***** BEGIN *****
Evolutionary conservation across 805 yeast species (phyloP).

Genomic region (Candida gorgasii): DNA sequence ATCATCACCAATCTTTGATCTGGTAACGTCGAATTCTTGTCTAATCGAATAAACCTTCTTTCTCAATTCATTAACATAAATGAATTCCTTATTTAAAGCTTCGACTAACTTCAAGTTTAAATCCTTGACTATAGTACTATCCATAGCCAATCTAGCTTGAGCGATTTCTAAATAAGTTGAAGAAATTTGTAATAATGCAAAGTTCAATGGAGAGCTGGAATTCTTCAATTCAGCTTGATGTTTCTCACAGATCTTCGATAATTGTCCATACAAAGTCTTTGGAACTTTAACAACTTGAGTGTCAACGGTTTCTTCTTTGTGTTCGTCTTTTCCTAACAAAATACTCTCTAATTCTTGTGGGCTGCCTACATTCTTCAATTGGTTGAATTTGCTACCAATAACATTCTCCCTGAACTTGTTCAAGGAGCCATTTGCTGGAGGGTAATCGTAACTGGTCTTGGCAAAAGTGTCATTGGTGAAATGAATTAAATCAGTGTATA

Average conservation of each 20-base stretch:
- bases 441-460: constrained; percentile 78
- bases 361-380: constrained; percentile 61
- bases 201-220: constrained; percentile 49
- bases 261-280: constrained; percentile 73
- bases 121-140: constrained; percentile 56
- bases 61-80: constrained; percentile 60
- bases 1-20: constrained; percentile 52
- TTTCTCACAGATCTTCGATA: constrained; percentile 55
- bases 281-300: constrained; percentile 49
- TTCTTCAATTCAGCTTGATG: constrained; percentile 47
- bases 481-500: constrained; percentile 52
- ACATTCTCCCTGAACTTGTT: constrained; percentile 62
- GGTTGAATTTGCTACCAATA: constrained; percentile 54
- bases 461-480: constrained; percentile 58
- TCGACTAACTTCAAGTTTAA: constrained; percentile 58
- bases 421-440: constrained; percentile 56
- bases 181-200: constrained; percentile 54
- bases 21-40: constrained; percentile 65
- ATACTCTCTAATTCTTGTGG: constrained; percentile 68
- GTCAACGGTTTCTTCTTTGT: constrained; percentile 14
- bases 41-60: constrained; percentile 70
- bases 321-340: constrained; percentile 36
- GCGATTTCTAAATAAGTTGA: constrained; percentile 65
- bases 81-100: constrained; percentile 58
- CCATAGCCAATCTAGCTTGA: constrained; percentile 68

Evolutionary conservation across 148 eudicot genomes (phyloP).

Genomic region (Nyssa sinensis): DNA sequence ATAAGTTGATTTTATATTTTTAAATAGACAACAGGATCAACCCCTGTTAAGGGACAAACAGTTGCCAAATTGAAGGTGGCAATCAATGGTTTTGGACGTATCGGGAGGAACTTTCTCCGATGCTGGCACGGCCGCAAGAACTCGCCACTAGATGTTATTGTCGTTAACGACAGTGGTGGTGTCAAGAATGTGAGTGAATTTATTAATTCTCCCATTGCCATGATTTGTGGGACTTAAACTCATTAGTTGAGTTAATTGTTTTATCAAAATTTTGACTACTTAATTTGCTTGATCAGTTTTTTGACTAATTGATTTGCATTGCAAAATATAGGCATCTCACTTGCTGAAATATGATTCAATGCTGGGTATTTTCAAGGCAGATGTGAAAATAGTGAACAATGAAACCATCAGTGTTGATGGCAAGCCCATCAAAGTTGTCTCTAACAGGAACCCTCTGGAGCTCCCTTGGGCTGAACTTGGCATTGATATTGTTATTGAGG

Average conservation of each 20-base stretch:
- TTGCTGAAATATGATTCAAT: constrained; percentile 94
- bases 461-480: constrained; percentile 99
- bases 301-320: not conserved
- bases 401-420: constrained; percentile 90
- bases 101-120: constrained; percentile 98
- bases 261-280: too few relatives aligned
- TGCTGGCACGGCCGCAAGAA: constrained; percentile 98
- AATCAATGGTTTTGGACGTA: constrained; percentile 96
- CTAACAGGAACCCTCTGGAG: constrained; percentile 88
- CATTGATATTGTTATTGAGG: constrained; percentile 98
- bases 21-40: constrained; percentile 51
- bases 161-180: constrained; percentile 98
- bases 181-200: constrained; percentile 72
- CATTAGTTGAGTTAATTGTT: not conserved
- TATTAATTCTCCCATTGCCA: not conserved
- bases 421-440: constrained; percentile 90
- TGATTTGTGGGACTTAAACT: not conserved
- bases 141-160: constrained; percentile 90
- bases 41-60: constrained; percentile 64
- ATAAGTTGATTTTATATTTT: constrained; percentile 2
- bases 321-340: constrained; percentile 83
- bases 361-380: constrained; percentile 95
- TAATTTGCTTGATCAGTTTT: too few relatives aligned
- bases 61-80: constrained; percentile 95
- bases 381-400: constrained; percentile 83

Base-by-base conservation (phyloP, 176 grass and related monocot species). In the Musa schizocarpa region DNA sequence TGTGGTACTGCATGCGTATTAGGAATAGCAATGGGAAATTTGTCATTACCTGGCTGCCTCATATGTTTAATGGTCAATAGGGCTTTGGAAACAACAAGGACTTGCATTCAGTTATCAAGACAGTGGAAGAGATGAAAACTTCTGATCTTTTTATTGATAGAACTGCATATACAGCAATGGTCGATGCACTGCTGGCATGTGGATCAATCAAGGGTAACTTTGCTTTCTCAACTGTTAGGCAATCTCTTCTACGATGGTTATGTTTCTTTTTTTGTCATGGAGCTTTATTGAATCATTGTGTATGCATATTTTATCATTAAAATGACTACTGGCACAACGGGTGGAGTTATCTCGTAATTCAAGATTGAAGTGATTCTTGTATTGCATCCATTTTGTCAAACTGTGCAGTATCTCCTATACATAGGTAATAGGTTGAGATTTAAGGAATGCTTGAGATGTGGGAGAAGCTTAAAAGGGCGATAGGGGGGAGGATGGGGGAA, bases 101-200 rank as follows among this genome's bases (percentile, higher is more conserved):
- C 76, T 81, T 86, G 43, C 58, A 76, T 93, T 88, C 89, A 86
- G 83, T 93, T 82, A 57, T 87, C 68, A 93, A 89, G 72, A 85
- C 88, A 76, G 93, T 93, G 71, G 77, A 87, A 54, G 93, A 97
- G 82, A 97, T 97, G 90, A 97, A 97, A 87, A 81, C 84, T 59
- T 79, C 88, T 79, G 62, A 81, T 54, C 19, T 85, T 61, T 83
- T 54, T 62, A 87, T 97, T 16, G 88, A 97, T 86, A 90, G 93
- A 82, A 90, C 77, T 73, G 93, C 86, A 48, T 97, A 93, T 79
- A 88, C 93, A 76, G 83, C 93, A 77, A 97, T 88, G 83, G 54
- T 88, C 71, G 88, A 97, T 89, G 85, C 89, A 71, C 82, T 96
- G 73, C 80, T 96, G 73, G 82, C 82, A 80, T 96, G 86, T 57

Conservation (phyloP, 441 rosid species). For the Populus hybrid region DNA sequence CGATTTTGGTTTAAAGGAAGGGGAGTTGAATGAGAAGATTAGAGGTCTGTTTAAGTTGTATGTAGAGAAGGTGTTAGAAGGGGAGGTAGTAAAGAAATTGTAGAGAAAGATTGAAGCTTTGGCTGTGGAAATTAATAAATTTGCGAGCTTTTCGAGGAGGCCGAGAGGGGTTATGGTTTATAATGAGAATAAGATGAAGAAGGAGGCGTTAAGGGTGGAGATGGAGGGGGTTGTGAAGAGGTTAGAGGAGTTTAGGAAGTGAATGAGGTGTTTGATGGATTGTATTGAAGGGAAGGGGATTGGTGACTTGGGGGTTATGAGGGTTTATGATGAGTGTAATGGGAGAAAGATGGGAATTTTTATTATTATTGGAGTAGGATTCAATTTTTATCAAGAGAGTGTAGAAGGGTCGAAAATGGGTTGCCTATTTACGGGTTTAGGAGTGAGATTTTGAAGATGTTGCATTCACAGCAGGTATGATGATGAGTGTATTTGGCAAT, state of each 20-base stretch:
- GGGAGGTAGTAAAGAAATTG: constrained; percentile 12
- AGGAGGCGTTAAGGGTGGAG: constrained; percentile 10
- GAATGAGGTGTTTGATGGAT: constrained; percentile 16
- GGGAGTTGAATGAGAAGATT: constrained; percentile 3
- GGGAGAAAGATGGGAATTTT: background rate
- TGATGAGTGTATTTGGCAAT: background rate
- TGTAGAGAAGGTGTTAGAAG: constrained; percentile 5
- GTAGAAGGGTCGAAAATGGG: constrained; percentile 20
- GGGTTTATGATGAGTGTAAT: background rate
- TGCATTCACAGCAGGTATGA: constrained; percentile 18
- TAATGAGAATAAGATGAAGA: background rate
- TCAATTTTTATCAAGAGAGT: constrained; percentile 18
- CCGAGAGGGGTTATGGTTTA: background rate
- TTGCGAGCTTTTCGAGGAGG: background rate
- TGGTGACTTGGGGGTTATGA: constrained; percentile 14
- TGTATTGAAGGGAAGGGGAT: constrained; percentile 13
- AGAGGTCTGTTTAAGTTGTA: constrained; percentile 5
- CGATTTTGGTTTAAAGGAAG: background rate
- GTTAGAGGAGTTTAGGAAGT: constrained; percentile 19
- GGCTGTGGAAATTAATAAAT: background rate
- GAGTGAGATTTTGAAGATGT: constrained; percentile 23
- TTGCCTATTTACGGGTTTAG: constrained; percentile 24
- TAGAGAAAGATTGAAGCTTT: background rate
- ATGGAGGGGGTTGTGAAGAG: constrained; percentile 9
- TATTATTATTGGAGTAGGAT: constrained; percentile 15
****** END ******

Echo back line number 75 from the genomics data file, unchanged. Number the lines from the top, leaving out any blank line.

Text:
- TGTAGAGAAGGTGTTAGAAG: constrained; percentile 5